Offensive, disturbing, blasphemous — these are the words used to describe the content of a book that was assigned as a Secondary 2 student's reading material for English class.
A photo of phrases such as "Let go of the f***ing dog, for Christ's sake" from a page of the book, The Curious Incident of the Dog in the Night-Time, has been circulating on Facebook since Dec 7.
The parent who took the photo said, "(My daughter) came to me to complain that she was greatly disturbed by the language and overt attacks on her Christian faith in the book."
In a letter he sent to the authorities, he wrote that his daughter also asked why teachers would give students literature that promoted vulgar language if it was forbidden in class.
Aside from the strong language, there are also mentions of drug use and pornographic magazines in the book, the dad-of-two said.
"I was shocked that a Singapore school would assign such a book (as reading material)," he added.
The parent, a part-time teacher himself, has since filed a complaint with his daughter's school (which remains unnamed) and the Ministry of Education (MOE), in hopes that the book would be removed from the reading list.
"There are so many books out there," he told Shin Min Daily News, "surely there are better choices that the education ministry can make."
After the photo was shared on Facebook page Singaporeans Defending Marriage & Family, many netizens appear to disagree over its post that claimed: "MOE schools (are) corrupting the minds of children."
In response to AsiaOne's queries, Mr Jeffrey Low, Director of English Language & Literature at MOE, said: "This book is not part of the recommended Literature text list from MOE."
"At the lower secondary levels, schools have the autonomy to select texts from MOE's recommended text list or they may also choose texts beyond the list, if they feel those texts better suit the learning profile of their students."
According to Mr Low, the education ministry provides a set of criteria to guide schools' selection of texts beyond the recommended list.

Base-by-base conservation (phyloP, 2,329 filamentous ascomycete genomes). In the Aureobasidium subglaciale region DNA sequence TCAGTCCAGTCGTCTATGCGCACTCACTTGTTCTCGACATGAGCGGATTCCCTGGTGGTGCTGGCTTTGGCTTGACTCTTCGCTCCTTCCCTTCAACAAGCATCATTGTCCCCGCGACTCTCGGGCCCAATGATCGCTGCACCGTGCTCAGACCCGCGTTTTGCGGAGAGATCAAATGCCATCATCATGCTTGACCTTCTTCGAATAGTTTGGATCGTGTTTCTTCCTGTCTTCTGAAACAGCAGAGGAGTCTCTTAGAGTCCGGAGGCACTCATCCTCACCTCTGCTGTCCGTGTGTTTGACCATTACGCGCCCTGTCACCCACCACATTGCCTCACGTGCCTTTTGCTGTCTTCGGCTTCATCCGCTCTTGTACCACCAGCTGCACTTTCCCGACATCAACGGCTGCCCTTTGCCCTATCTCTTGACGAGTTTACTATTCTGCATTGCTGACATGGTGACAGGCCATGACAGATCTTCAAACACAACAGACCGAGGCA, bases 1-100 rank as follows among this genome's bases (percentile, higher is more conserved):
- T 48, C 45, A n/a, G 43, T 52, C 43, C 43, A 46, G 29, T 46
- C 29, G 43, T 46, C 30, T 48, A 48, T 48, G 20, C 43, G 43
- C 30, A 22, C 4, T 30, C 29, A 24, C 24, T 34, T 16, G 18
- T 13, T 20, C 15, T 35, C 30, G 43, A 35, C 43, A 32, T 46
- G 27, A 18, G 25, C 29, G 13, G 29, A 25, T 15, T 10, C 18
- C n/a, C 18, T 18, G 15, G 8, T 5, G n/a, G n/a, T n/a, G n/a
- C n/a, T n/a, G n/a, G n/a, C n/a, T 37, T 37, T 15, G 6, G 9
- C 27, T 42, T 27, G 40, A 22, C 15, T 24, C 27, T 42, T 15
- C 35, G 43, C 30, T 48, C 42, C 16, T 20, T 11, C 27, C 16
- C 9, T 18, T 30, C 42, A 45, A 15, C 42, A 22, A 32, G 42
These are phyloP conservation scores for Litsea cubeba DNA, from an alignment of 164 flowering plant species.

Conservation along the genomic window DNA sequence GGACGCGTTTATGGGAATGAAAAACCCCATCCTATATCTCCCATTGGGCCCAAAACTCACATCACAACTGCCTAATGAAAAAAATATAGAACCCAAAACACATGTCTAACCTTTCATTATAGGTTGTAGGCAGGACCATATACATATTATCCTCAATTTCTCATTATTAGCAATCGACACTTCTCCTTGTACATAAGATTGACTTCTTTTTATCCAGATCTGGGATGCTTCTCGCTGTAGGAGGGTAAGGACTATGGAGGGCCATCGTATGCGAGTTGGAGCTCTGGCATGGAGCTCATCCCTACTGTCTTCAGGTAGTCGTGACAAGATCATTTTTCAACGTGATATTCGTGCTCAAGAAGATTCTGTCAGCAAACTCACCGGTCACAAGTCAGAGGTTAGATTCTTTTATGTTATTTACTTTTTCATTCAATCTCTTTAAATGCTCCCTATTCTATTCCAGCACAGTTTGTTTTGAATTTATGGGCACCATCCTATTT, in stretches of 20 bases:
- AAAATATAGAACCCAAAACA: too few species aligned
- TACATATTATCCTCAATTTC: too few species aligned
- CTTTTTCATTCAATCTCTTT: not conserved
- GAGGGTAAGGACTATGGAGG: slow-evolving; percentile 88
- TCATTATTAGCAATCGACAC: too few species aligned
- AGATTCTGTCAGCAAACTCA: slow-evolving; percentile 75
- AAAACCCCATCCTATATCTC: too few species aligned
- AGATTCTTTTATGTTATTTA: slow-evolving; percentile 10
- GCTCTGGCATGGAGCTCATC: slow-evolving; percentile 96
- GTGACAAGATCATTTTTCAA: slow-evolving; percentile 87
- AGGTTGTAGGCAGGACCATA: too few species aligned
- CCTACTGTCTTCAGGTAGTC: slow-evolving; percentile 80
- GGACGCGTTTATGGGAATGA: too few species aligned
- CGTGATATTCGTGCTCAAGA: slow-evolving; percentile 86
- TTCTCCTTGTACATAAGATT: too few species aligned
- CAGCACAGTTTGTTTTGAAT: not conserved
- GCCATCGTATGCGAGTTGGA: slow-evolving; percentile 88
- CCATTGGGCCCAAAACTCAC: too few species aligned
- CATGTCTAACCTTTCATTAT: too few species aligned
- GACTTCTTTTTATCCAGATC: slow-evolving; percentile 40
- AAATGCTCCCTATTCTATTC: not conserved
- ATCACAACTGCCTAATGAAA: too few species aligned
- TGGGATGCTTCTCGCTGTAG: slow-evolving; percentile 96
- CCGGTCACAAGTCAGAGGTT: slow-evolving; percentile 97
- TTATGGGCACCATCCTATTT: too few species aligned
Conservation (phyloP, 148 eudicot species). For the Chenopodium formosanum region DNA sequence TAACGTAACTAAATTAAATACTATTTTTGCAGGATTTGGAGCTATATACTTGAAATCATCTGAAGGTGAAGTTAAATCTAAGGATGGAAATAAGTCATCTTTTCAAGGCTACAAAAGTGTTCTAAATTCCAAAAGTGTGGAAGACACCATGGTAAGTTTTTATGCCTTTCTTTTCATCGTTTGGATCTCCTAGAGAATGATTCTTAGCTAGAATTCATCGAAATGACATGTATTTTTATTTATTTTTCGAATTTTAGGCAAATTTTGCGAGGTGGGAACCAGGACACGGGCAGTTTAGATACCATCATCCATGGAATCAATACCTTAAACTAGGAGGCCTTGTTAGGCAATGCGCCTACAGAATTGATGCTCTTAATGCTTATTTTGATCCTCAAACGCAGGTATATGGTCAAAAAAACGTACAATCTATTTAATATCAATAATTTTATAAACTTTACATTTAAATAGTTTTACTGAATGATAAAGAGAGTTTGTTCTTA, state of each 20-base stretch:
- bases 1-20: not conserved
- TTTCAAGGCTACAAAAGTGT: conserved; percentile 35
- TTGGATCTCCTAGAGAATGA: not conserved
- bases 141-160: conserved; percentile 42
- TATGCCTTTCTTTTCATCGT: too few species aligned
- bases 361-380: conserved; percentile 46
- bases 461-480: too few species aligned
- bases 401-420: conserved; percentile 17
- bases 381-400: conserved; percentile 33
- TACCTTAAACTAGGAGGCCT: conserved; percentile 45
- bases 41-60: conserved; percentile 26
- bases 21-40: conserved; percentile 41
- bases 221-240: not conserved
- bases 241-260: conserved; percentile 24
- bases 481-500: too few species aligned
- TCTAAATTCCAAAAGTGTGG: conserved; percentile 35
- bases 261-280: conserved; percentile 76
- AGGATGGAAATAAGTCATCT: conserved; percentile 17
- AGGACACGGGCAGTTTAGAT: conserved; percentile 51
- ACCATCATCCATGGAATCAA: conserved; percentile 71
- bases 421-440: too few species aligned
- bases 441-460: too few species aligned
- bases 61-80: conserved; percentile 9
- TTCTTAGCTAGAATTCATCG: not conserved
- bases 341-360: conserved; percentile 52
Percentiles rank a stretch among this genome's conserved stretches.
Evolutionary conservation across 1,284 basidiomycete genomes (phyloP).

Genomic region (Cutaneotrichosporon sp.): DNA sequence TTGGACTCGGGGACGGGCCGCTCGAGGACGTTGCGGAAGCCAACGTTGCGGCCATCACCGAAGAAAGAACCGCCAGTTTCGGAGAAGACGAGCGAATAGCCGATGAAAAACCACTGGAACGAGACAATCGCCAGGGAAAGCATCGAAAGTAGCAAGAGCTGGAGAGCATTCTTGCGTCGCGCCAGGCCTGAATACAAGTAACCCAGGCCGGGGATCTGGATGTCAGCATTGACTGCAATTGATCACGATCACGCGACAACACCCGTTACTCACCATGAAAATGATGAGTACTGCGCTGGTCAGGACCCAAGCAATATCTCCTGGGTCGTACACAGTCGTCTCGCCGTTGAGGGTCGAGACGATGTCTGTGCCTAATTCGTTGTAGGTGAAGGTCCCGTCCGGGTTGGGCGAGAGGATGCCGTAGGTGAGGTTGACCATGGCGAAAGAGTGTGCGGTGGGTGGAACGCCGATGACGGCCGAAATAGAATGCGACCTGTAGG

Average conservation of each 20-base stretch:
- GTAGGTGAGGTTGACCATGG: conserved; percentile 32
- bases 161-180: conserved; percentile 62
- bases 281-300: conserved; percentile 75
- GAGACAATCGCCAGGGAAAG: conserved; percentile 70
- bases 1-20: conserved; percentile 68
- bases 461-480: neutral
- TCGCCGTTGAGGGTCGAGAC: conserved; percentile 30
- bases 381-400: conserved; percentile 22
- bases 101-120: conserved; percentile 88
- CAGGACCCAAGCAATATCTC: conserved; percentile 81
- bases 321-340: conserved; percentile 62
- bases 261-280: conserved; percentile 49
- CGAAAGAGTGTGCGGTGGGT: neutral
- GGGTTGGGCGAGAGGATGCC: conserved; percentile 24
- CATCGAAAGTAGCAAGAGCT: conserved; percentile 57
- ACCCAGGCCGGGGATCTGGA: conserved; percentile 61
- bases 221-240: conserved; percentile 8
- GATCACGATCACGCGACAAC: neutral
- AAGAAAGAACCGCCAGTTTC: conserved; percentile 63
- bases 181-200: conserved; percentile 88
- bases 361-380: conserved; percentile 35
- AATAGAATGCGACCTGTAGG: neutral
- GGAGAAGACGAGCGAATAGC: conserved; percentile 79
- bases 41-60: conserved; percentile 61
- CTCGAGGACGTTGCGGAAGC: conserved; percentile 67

The criteria includes the literary value, appropriateness and accessibility of the text in terms of themes and language for the target age-group of the students, the values the text promotes, and careful consideration of any areas of concern, such as social and cultural sensitivities.
"Texts of literary value often deal with complex human conditions and reflect the imperfections in societies. Our teachers are careful in their selection of texts to ensure that they are included in lessons for good reason," Mr Low commented.
The book was selected for the school's extended reading programme to complement its English Language lessons.
"The school has chosen the book for its literary merit, and how the story teaches good values such as honesty, perseverance in the face of difficulties, love between parents and children, and appreciation of youths with special educational needs," he said.
The reading of the text, Mr Low added, has been closely guided by the teacher through class discussions, where the teacher sets out the context of the piece of writing, and engages students on drawing positive lessons from the book.
According to Mark Haddon, author of The Curious Incident of the Dog in the Night-Time, "It's a story about difference, about being an outsider, about seeing the world in a surprising and revealing way."
In 2015, parents in Florida similarly raised concerns about the swearing in the book, to which Haddon responded, "It's not just a novel that contains swearing but a novel about swearing.”
The award-winning book features a teen protagonist with Asperger's syndrome who is “completely unaware of the offence that swearing is intended to cause and therefore it simply washes over him.”
A play was staged in Singapore in 2018 by the Singapore Repertory Theatre and Esplanade Theatre and saw nearly 25,000 attendees at the end of its 10-day run.